Film Review: “Pet Sematary” Misses the Mark

Film poster: “Pet Sematary”

Pet Sematary (Kevin Kölsch/Dennis Widmyer, 2019) 1½ out of 4 stars.

I have neither read Stephen King’s 1983 novel Pet Sematary, nor seen, in full, its first, 1989 movie adaptation. Since the latter is currently available to watch for free on Amazon Prime, I gave it a brief look last weekend to do my due diligence before watching the second version now opening. Sadly, I only got 20 minutes in before I had to stop; it was bad, especially the acting. What with that attempt and the new movie’s trailers, I nonetheless had the general idea, and though not a particular fan of horror (I do love certain works by King, however), I was somewhat excited to see “Pet Sematary 2.0,” given the fact that its three adult leads – Jason Clarke (Mudbound), John Lithgow (Beatriz at Dinner) and Amy Seimetz (Ma) – are all actors of proven quality. Who better to see scream than performers who can really sell it?

Unfortunately, even if the 2019 Pet Sematary is a masterpiece compared to its predecessor, it all the same falls short of anything but cheap thrills, despite the occasional flash of cinematic inspiration. Directors Kevin Kölsch and Dennis Widmyer (Starry Eyes) take the underlying poignant tale of parental grief and transform it into a mostly bloody mess. Then again, that’s what the genre is expected to deliver, so I expect that aficionados may enjoy the film more than did I. Still, haven’t we seen countless riffs on jump scares and prescient dreams and ominous flashbacks and/or premonitions to want something more? The beauty of King’s writing is how often the horror can disappear into the background for a while; it’s the internal demons that frighten us even more. Here, a strong set-up simply paves the way for gore.

John Lithgow in PET SEMATARY ©Paramount Pictures

The plot follows Dr. Louis Creed (Clarke), wife Rachel (Seimetz) and children Ellie (Jeté Laurence) and Gage (played by both Hugo and Lucas Lavoie), as they leave their busy lifestyle in Boston behind for a simpler country existence in Maine. Wouldn’t you know it, though? The road right in front of their house is a main thoroughfare for massive trucks, and if that weren’t bad enough, there’s a creepy pet cemetery (spelled “sematary” by the children of generations past who created it) on their property. This being King, there is sure to be an old Indian burial ground somewhere, leading to supernatural shenanigans. The Creeds’ neighbor, an old local named Jud (Lithgow) shows them the area, and explains, later, after a beloved cat is killed (those damn trucks!), just how the cemetery works. Cut to the resurrection, and the trouble begins.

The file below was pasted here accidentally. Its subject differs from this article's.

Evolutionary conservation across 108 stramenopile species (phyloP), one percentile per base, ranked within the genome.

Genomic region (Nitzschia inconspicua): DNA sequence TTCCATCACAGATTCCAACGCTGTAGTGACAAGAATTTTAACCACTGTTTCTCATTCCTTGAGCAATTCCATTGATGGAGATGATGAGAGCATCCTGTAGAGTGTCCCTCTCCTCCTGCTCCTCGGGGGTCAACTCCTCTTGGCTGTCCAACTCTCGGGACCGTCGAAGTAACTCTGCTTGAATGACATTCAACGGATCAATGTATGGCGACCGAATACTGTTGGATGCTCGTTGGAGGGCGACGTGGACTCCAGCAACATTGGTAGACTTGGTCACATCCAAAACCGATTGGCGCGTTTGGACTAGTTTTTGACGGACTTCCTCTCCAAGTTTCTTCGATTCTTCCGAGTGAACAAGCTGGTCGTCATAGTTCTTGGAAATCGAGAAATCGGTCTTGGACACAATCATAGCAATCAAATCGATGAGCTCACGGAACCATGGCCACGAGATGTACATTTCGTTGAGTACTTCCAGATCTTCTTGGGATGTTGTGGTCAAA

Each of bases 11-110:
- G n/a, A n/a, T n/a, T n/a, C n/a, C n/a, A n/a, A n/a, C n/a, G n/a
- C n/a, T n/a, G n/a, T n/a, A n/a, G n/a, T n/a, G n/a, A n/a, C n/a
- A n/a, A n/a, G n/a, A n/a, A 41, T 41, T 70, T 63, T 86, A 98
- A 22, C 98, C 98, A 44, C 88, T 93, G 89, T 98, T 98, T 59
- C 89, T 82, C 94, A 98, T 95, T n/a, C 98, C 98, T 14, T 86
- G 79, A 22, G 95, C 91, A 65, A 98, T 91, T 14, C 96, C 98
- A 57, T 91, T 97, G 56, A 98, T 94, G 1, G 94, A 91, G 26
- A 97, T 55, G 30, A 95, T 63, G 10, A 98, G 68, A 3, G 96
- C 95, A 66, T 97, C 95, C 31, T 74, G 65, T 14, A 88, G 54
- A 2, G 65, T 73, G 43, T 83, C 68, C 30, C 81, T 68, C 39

So far, so good, but the more the film progresses the more it loses narrative vitality. Just as the emotional stakes should be rising with further deaths beyond the cat’s, we descend, instead, into boring clichés. To make matters worse, the one character of color appears, over and over, as a haunting, decaying corpse, chasing the white people into madness. Scary black ghosts and supernatural Native Americans? In 2019? Can’t we do better? Maybe next time.

One mean, resurrected cat in PET SEMATARY ©Paramount Pictures

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About chrisreedfilm

Christopher Llewellyn Reed is a film critic, filmmaker, and educator. A member of the Washington DC Area Film Critics Association (WAFCA) and a Rotten Tomatoes-approved film critic, he is Associate Editor and film critic at filmfestivaltoday.com; lead film critic at hammertonail.com, an online magazine devoted to independent cinema; the host of Dragon Digital Media’s award-winning "Reel Talk with Christopher Llewellyn Reed"; a film commentator for the "Roughly Speaking” podcast with Dan Rodricks at "The Baltimore Sun"; and the author of "Film Editing: Theory and Practice." In addition, he is one of three co-creators, along with Summre Garber of Slamdance and Bart Weiss of Dallas VideoFest, of "The Fog of Truth" (fogoftruth.com) – available on iTunes, SoundCloud and Stitcher – a podcast devoted to documentary cinema.
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